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The Bias Cut

How this former CEO traded anxiety for mindfulness


A 2022 women’s leadership study from and McKinsey & Co. found that American women held 40% of corporate management positions, and women continue to fight underrepresentation when it comes to board positions and CEO roles. They also face gender bias, harassment, and opposition to their management styles.

Here’s how one MIT Sloan alumna has pushed back on those statistics and used what she’s learned along the way to help those behind her.

Amy H. Kimball, EMBA ’19, executive and leadership coach at Amy Kimball Coaching, LLC. Previously, Kimball was chief executive officer at the Boston VA Research Institute and held executive roles for several academic biomedical research organizations.

Given what you know now, what would you tell your younger self about being a woman in your industry? 

I was raised by parents who never factored gender into ability or success, so I was surprised at the prevalence of gender bias in my professional career. I now understand many of the behaviors I observed were stereotype-confirming microaggressions, but at the time I felt pressured to “be more like a woman” in the workplace. This included messages from more senior women to “soften my tone” when communicating with senior male colleagues.

Who has been an ally or mentor for you as you’ve navigated your career? How did they specifically help you get to the next level of your professional development?

When I was CEO, my board chair, Marty Abramson, served as an exemplary boss and human. He had a dry sense of humor and ability to respect the severity of issues while also gently turning down the intensity of a given moment and subtly regrounding my perspective. He offered me space and trust while always making himself available when I needed a sounding board. The term “lonely at the top” couldn’t be more true, and having an ally and supporter to help me through my leadership challenges was key to my resilience and growth as leader.

Can you give an example of a time you’ve experienced or witnessed gender bias? How did it affect you professionally? What impact did it have on your job?

I’ve experienced a lot of sexual harassment in my career. The influence of so much internalized misogyny and systemic gender bias had an effect on me over time. I think it unconsciously created some internalized sexism of my own, and because of that, I never formally filed a complaint. When I sought informal input, there was a lot of complacency and talk that supported protecting tenured professionals over taking disciplinary action. I always worried about career consequences, and I think I adopted the belief that this is “just the way it is.”

This is how systemic problems stay in place. When I became CEO, I worked to promote an environment that viewed the issue more seriously and proactively. Sadly, it was probably not enough, and I’ve always regretted not doing more to take on the issue systemically.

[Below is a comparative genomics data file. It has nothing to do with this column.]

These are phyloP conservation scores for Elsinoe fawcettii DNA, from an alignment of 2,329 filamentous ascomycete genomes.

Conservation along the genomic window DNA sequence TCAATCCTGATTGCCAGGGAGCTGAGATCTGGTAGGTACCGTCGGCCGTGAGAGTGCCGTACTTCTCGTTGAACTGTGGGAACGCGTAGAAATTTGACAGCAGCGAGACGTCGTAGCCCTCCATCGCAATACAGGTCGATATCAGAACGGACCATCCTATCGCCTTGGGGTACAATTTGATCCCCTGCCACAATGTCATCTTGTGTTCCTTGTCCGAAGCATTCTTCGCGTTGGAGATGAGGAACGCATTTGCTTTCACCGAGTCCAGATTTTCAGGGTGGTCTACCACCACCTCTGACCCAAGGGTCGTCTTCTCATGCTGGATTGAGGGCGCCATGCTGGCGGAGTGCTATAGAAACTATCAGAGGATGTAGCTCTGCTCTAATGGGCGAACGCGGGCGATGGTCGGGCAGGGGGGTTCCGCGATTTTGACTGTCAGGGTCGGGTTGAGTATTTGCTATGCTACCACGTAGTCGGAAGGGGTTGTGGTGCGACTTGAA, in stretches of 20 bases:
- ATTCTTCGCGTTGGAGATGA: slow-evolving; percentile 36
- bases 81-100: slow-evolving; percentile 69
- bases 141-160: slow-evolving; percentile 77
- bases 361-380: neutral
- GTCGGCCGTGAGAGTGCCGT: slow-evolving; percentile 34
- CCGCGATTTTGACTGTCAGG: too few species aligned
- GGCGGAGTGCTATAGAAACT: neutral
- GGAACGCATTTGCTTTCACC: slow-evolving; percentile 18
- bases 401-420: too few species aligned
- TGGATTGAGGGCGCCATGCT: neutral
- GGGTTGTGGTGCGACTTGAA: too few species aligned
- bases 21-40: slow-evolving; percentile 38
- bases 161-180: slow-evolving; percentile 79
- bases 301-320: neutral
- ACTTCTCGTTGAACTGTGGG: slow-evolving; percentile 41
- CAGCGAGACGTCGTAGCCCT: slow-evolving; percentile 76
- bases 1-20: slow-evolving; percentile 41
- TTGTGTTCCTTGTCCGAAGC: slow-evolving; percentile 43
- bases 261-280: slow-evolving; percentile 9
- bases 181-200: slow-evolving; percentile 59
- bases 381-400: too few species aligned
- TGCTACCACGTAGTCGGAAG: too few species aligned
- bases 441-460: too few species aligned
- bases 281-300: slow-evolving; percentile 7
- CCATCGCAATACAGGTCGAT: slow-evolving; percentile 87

What is the most difficult lesson you’ve learned in your professional life? In what unexpected ways did you grow from it?

It’s easy to let self-doubt get the better of you. Part of my self-doubt shows up through a lifelong struggle with anxiety. Before I started practicing mindfulness, I used to spend all my time in conversations playing mental chess and thinking about what smart thing I could say next to prove myself.

Once, after a meeting, my female manager called me on my anxiety. She said I was sitting too upright at the conference table and was too eager to share requested edits on a team document. This was a tough pill to swallow, as it was part of my diligence and sense of honoring the job. But I wanted to grow, so I sought treatment.

It ended up being one of the best things I could do for myself. It allowed me to let go of some perfectionism and angst and better understand and trust myself.

What’s one specific way you tend to your well-being, and how do you encourage well-being among your staff?

I maintain an active meditation and mindfulness practice. I meditate, at minimum, every morning, and it helps me reset and gives me perspective on stressful issues.

In my coaching practice, I offer clients mindful perspective-taking exercises when working through challenging situations. We work to develop increased understanding of what’s going on in them and to get some space from being reactive in the moment. The practice helps clients develop ways to better anticipate their emotions and choose reactions that are more aligned with their values.

If you could snap your fingers and change one thing about workplaces, societal norms, or public policies that would most benefit women in the workforce, what would it be?

Even today, I don’t think most systems pay enough attention to internalized oppression, in which historically marginalized populations unconsciously internalize the oppressive viewpoints of individuals in power and, in turn, oppress their own identity group according to these stereotypes. One way to help turn this dynamic around is to practice “calling in” historically marginalized people through small acts like micro-affirmations.

I wish more people would lead with their heart. I’m hopeful that the increased societal norms around things like coaching, therapy, self-care, and calling out racial and other injustices will continue to elevate the upcoming generation by empowering people to feel and act more compassionately. If everyone could start by assessing their experiences using questions like “What’s this bringing up in me?” and “How would ‘the person I want to be’ communicate about it?” we’d be off to a great start.

For more info Meredith Somers News Writer (617) 715-4216